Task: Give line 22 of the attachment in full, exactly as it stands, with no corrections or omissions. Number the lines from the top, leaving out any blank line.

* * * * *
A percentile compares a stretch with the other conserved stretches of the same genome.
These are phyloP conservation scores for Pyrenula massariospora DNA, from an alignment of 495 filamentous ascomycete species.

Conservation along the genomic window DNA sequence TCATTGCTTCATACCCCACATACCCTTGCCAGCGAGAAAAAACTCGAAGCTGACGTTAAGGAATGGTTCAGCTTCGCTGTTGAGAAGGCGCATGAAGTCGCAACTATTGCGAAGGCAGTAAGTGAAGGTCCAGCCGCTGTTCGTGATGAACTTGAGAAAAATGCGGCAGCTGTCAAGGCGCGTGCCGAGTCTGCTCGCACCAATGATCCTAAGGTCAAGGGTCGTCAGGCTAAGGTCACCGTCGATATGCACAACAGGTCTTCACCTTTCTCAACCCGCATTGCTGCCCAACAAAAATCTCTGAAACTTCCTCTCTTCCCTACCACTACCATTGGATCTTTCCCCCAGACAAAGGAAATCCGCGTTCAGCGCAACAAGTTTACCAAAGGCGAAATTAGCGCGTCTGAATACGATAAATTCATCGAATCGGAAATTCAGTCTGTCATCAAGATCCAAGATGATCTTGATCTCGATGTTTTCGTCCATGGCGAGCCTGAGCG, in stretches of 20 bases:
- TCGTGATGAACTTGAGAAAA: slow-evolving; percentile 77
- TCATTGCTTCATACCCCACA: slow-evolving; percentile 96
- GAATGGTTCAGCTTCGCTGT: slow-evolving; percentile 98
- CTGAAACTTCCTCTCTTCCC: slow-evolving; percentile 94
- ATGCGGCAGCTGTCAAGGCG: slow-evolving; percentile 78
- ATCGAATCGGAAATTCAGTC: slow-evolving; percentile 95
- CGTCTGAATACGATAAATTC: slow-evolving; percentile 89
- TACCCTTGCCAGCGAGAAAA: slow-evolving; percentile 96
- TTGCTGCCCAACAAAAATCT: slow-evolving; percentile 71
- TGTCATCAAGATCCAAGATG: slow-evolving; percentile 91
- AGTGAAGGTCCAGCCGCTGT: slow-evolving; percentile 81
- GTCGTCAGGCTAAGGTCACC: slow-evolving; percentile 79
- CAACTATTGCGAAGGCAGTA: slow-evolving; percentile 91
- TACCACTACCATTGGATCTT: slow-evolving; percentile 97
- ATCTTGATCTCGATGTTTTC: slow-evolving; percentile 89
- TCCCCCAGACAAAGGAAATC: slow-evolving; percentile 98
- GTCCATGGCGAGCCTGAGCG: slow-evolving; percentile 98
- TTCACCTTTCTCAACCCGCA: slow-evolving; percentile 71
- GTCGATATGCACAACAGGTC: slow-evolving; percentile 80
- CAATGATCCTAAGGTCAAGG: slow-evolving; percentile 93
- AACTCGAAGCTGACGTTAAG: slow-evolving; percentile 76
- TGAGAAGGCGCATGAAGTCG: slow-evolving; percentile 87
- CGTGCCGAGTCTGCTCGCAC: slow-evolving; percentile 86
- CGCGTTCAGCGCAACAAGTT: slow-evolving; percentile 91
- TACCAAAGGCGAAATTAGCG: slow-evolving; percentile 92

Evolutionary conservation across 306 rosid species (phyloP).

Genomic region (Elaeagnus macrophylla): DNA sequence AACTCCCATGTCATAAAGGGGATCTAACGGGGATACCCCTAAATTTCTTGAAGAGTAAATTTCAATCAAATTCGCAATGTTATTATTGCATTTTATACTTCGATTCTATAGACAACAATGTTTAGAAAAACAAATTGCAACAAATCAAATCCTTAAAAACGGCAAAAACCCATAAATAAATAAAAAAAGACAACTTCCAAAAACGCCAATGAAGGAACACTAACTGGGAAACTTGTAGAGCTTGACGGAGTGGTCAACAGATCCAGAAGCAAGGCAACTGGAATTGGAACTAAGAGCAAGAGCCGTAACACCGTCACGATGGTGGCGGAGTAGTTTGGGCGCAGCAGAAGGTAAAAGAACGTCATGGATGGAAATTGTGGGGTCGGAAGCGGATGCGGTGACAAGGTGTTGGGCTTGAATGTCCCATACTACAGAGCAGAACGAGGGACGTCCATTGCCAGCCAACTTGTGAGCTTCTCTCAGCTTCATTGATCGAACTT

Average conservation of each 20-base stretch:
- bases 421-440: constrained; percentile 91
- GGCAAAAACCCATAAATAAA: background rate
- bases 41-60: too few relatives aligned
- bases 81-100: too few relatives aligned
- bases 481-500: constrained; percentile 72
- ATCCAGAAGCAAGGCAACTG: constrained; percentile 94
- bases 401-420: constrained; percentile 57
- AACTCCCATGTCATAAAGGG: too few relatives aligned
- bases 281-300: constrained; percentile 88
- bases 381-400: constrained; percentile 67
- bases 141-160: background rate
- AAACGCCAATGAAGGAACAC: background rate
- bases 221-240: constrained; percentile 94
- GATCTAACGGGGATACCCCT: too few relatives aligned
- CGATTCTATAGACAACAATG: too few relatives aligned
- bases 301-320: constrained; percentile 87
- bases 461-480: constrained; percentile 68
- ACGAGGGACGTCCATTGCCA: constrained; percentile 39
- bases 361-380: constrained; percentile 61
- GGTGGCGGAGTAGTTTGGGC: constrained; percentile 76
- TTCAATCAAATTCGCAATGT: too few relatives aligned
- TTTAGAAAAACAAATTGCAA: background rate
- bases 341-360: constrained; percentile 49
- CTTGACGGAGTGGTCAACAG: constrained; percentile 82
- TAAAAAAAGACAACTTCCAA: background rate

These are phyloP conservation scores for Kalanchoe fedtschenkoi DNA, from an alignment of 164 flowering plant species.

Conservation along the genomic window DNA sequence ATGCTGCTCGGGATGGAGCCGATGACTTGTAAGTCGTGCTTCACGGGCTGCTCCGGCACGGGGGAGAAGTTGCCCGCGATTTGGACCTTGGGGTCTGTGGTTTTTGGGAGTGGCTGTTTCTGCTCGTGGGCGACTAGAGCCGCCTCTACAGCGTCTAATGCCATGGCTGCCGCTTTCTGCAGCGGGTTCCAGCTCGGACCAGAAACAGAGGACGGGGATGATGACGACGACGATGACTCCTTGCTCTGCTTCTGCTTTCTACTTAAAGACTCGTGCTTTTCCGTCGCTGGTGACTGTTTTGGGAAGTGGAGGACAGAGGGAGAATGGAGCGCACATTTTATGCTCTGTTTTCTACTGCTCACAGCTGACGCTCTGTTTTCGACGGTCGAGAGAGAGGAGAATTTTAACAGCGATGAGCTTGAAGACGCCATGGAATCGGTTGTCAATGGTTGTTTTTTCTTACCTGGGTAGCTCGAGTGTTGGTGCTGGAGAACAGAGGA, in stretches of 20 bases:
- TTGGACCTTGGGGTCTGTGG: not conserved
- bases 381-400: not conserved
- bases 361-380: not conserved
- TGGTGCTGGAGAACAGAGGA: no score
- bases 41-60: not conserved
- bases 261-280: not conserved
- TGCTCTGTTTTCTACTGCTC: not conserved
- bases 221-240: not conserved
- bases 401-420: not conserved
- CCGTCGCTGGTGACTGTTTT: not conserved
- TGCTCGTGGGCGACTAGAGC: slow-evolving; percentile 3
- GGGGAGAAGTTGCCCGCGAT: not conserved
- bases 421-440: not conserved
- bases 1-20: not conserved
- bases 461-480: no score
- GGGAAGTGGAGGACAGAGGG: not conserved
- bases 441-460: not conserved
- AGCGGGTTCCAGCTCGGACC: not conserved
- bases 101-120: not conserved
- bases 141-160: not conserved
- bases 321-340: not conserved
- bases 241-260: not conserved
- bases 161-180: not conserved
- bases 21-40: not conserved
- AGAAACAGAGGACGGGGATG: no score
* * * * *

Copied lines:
- GTCGATATGCACAACAGGTC: slow-evolving; percentile 80